This article first appeared in The GROWER magazine in December 2011
Dan Bloomer, LandWISE
A Guide to Smart Farming
“New Zealand has a unique ability to supply quality produce to a rapidly increasing global market,” says Hew Dalrymple. “But to do so sustainably requires new approaches to farming and new skills for those on the land.”
A book published in December contains a wealth of information that will help. A Guide to Smart Farming has case studies of farmers using new technologies, and expert articles explaining how the technologies work.
The book encapsulates learning which is the result of many years’ collaboration, especially between LandWISE, the Foundation for Arable Research, Horticulture New Zealand, and Plant & Food Research. At its core are Sustainable Farming fund projects, Advanced Cropping Systems and Holding it Together.
Advanced Cropping Systems
Advanced Cropping Systems followed twelve farmers assessing precision farming technology. Perhaps not surprisingly, the focus for some shifted in the three years of the project.
FAR’s Tracey Wylie worked with Tim Macfarlane mapping weed infestations with a canopy sensor. Their weed map did not correlate very well with the weed problem, but a soil map did. As Tracey and Tim say, “We need to take all the information we have into account, we can’t assume a single tool will tell us what we want to know.”
Travis and Nigel Sue fitted RTK-GPS and autosteer for their fresh vegetable operation. Now the rows are dead straight and perfectly spaced every time. They have labour and input savings, and no land is wasted. “We should have had it years ago,” they say.
A half-paddock trial of permanent beds for onions, potatoes and cereals at A.S Wilcox and Sons controlled traffic on the paddock and saved soil, oil and toil. Already expanded to 40ha, they are now focused on rolling the new system out across the business.
Hugh Ritchie wants easy data transfer between GPS devices and computer programmes to avoid double and triple data entry, avoid errors, and increase efficiency. Unfortunately a solution does not look imminent! Sjaak Wolfert is leading a major EU project on this topic. “This is a global problem. There is no single standard for data exchange in agriculture, and manufacturers are slow to use those that are available,” Sjaak says.
In partnership with Keith Nicoll, Hugh has made major advances with precision drainage installing plastic pipe with a gravel envelope. The equipment maps the paddock using RTK-GPS, calculates the drain gradients, and controls the laying machinery automatically, removing costs from the operation.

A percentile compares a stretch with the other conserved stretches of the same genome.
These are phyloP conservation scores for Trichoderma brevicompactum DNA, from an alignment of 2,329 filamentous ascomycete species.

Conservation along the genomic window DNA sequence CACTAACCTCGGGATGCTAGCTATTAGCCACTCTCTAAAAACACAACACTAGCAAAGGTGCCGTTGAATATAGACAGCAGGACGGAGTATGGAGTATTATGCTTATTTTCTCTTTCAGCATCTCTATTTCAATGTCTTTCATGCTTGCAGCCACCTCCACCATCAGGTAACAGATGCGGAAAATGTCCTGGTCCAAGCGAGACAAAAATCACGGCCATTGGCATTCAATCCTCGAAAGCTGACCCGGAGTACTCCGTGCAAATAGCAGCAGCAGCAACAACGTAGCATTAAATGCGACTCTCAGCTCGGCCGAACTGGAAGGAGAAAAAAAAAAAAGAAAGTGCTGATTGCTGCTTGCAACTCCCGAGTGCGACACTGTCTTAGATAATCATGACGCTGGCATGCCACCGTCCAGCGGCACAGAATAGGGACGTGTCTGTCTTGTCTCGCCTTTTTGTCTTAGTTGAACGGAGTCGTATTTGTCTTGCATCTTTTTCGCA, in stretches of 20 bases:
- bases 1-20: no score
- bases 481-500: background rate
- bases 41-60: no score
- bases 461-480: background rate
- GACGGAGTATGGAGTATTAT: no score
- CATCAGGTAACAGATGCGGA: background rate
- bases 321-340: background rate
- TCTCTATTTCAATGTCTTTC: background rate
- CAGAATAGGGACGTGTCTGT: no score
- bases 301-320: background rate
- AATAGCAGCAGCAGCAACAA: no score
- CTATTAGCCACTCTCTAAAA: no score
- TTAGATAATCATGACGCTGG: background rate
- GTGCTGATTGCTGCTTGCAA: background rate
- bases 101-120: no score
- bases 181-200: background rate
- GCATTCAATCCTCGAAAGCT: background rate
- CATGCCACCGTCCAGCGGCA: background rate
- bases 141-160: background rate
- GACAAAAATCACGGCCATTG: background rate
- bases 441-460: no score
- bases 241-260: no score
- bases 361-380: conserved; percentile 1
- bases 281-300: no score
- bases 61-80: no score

Holding it Together
Holding it Together focused on retaining soil and soil quality. Plant & Food scientist Paul Johnstone led the Fresh Vegetable Product Group, Potatoes New Zealand, LandWISE project. “There are many practical things we can do to look after this key resource,” he says.
Scott Lawson is one of several crop farmers using furrow dyking in their wheel tracks. “It is normal practice for us now,” he says. “We were getting crop loss after rain or irrigation when water ran along wheel tracks and drowned out crop. The furrow dyker keeps the water where it lands while it soaks in.”
Antonia Glaria worked with Paul on a range of cover crop options for fresh vegetable growers. They found maize could recapture lost nutrients including nitrogen. “We’ve studied maize in a number of situations,” says Paul. “It is a very deep rooted crop, and a great scavenger of nutrients. In some cases, all the nutrients needed can be obtained from deep in the soil – nutrients that would otherwise leach and cause problems down the track.”
“A Guide to Smart Farming is a great publication,” says Hew Dalrymple. “Every cropping farmer should get a copy and read it. It will help them maximise opportunities and make sure our land and water is in the best condition for the next generation.”
New Zealand and Australian residents can order copies and pay on-line by credit card via TradeMe. Search for Guide to Smart Farming
Please feel free to post feedback – does the book give good information? What could be added or updated?